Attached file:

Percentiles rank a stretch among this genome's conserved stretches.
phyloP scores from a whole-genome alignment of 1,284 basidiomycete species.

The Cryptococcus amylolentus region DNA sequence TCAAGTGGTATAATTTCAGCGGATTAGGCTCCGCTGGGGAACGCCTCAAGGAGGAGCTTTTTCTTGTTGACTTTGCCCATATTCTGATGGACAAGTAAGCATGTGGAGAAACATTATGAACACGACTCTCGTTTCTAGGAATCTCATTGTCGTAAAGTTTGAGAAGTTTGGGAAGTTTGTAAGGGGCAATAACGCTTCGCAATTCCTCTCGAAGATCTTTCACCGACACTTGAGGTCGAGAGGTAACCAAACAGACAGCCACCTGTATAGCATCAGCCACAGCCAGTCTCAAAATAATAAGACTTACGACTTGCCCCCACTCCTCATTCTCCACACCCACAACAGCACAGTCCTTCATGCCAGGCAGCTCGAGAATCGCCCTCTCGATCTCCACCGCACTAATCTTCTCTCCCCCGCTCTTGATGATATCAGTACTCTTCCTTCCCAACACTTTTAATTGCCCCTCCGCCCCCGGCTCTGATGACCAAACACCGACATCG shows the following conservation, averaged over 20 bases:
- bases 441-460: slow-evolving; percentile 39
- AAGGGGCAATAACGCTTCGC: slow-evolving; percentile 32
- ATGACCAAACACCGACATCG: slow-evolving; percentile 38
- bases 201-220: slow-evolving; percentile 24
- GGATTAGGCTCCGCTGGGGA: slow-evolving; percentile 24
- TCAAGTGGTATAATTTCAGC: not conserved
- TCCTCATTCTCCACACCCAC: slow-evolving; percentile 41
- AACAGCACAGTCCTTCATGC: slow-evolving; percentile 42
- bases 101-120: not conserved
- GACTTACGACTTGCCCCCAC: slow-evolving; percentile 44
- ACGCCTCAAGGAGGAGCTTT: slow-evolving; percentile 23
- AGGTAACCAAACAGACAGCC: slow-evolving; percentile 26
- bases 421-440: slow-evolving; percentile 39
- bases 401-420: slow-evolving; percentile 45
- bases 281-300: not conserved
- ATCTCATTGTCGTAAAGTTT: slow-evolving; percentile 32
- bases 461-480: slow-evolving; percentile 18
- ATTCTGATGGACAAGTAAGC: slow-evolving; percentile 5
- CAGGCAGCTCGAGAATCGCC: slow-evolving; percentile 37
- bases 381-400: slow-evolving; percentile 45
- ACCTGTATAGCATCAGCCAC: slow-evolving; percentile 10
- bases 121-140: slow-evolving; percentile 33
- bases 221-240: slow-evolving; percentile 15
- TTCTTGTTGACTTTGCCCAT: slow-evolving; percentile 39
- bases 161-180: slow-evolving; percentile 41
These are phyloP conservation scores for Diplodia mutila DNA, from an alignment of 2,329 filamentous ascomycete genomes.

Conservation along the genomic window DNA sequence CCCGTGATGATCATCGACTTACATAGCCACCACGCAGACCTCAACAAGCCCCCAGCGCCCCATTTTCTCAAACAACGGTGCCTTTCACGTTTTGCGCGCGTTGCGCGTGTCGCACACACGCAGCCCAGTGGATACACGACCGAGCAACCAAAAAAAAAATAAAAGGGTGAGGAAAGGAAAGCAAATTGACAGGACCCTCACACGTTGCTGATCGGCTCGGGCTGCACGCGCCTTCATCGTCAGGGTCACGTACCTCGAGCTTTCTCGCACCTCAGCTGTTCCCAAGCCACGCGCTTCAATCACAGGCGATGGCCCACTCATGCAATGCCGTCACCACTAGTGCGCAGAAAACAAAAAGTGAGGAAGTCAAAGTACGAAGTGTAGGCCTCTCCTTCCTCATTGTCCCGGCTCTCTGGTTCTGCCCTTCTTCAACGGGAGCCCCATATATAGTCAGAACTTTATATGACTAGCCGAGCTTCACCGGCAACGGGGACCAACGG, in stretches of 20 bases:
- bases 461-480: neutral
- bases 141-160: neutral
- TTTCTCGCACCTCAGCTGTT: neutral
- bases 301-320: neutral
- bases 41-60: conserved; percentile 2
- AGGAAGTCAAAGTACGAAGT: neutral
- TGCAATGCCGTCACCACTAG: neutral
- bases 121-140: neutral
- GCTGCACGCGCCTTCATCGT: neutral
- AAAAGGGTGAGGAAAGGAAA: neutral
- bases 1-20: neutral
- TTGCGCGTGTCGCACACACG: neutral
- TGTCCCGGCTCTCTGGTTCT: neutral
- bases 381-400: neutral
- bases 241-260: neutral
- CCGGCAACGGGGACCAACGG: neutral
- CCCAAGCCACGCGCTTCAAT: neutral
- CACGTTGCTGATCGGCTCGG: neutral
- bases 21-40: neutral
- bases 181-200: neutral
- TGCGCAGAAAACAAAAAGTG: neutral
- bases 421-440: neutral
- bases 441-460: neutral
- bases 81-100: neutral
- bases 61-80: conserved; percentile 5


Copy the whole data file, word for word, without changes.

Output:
Percentiles rank a stretch among this genome's conserved stretches.
phyloP scores from a whole-genome alignment of 1,284 basidiomycete species.

The Cryptococcus amylolentus region DNA sequence TCAAGTGGTATAATTTCAGCGGATTAGGCTCCGCTGGGGAACGCCTCAAGGAGGAGCTTTTTCTTGTTGACTTTGCCCATATTCTGATGGACAAGTAAGCATGTGGAGAAACATTATGAACACGACTCTCGTTTCTAGGAATCTCATTGTCGTAAAGTTTGAGAAGTTTGGGAAGTTTGTAAGGGGCAATAACGCTTCGCAATTCCTCTCGAAGATCTTTCACCGACACTTGAGGTCGAGAGGTAACCAAACAGACAGCCACCTGTATAGCATCAGCCACAGCCAGTCTCAAAATAATAAGACTTACGACTTGCCCCCACTCCTCATTCTCCACACCCACAACAGCACAGTCCTTCATGCCAGGCAGCTCGAGAATCGCCCTCTCGATCTCCACCGCACTAATCTTCTCTCCCCCGCTCTTGATGATATCAGTACTCTTCCTTCCCAACACTTTTAATTGCCCCTCCGCCCCCGGCTCTGATGACCAAACACCGACATCG shows the following conservation, averaged over 20 bases:
- bases 441-460: slow-evolving; percentile 39
- AAGGGGCAATAACGCTTCGC: slow-evolving; percentile 32
- ATGACCAAACACCGACATCG: slow-evolving; percentile 38
- bases 201-220: slow-evolving; percentile 24
- GGATTAGGCTCCGCTGGGGA: slow-evolving; percentile 24
- TCAAGTGGTATAATTTCAGC: not conserved
- TCCTCATTCTCCACACCCAC: slow-evolving; percentile 41
- AACAGCACAGTCCTTCATGC: slow-evolving; percentile 42
- bases 101-120: not conserved
- GACTTACGACTTGCCCCCAC: slow-evolving; percentile 44
- ACGCCTCAAGGAGGAGCTTT: slow-evolving; percentile 23
- AGGTAACCAAACAGACAGCC: slow-evolving; percentile 26
- bases 421-440: slow-evolving; percentile 39
- bases 401-420: slow-evolving; percentile 45
- bases 281-300: not conserved
- ATCTCATTGTCGTAAAGTTT: slow-evolving; percentile 32
- bases 461-480: slow-evolving; percentile 18
- ATTCTGATGGACAAGTAAGC: slow-evolving; percentile 5
- CAGGCAGCTCGAGAATCGCC: slow-evolving; percentile 37
- bases 381-400: slow-evolving; percentile 45
- ACCTGTATAGCATCAGCCAC: slow-evolving; percentile 10
- bases 121-140: slow-evolving; percentile 33
- bases 221-240: slow-evolving; percentile 15
- TTCTTGTTGACTTTGCCCAT: slow-evolving; percentile 39
- bases 161-180: slow-evolving; percentile 41
These are phyloP conservation scores for Diplodia mutila DNA, from an alignment of 2,329 filamentous ascomycete genomes.

Conservation along the genomic window DNA sequence CCCGTGATGATCATCGACTTACATAGCCACCACGCAGACCTCAACAAGCCCCCAGCGCCCCATTTTCTCAAACAACGGTGCCTTTCACGTTTTGCGCGCGTTGCGCGTGTCGCACACACGCAGCCCAGTGGATACACGACCGAGCAACCAAAAAAAAAATAAAAGGGTGAGGAAAGGAAAGCAAATTGACAGGACCCTCACACGTTGCTGATCGGCTCGGGCTGCACGCGCCTTCATCGTCAGGGTCACGTACCTCGAGCTTTCTCGCACCTCAGCTGTTCCCAAGCCACGCGCTTCAATCACAGGCGATGGCCCACTCATGCAATGCCGTCACCACTAGTGCGCAGAAAACAAAAAGTGAGGAAGTCAAAGTACGAAGTGTAGGCCTCTCCTTCCTCATTGTCCCGGCTCTCTGGTTCTGCCCTTCTTCAACGGGAGCCCCATATATAGTCAGAACTTTATATGACTAGCCGAGCTTCACCGGCAACGGGGACCAACGG, in stretches of 20 bases:
- bases 461-480: neutral
- bases 141-160: neutral
- TTTCTCGCACCTCAGCTGTT: neutral
- bases 301-320: neutral
- bases 41-60: conserved; percentile 2
- AGGAAGTCAAAGTACGAAGT: neutral
- TGCAATGCCGTCACCACTAG: neutral
- bases 121-140: neutral
- GCTGCACGCGCCTTCATCGT: neutral
- AAAAGGGTGAGGAAAGGAAA: neutral
- bases 1-20: neutral
- TTGCGCGTGTCGCACACACG: neutral
- TGTCCCGGCTCTCTGGTTCT: neutral
- bases 381-400: neutral
- bases 241-260: neutral
- CCGGCAACGGGGACCAACGG: neutral
- CCCAAGCCACGCGCTTCAAT: neutral
- CACGTTGCTGATCGGCTCGG: neutral
- bases 21-40: neutral
- bases 181-200: neutral
- TGCGCAGAAAACAAAAAGTG: neutral
- bases 421-440: neutral
- bases 441-460: neutral
- bases 81-100: neutral
- bases 61-80: conserved; percentile 5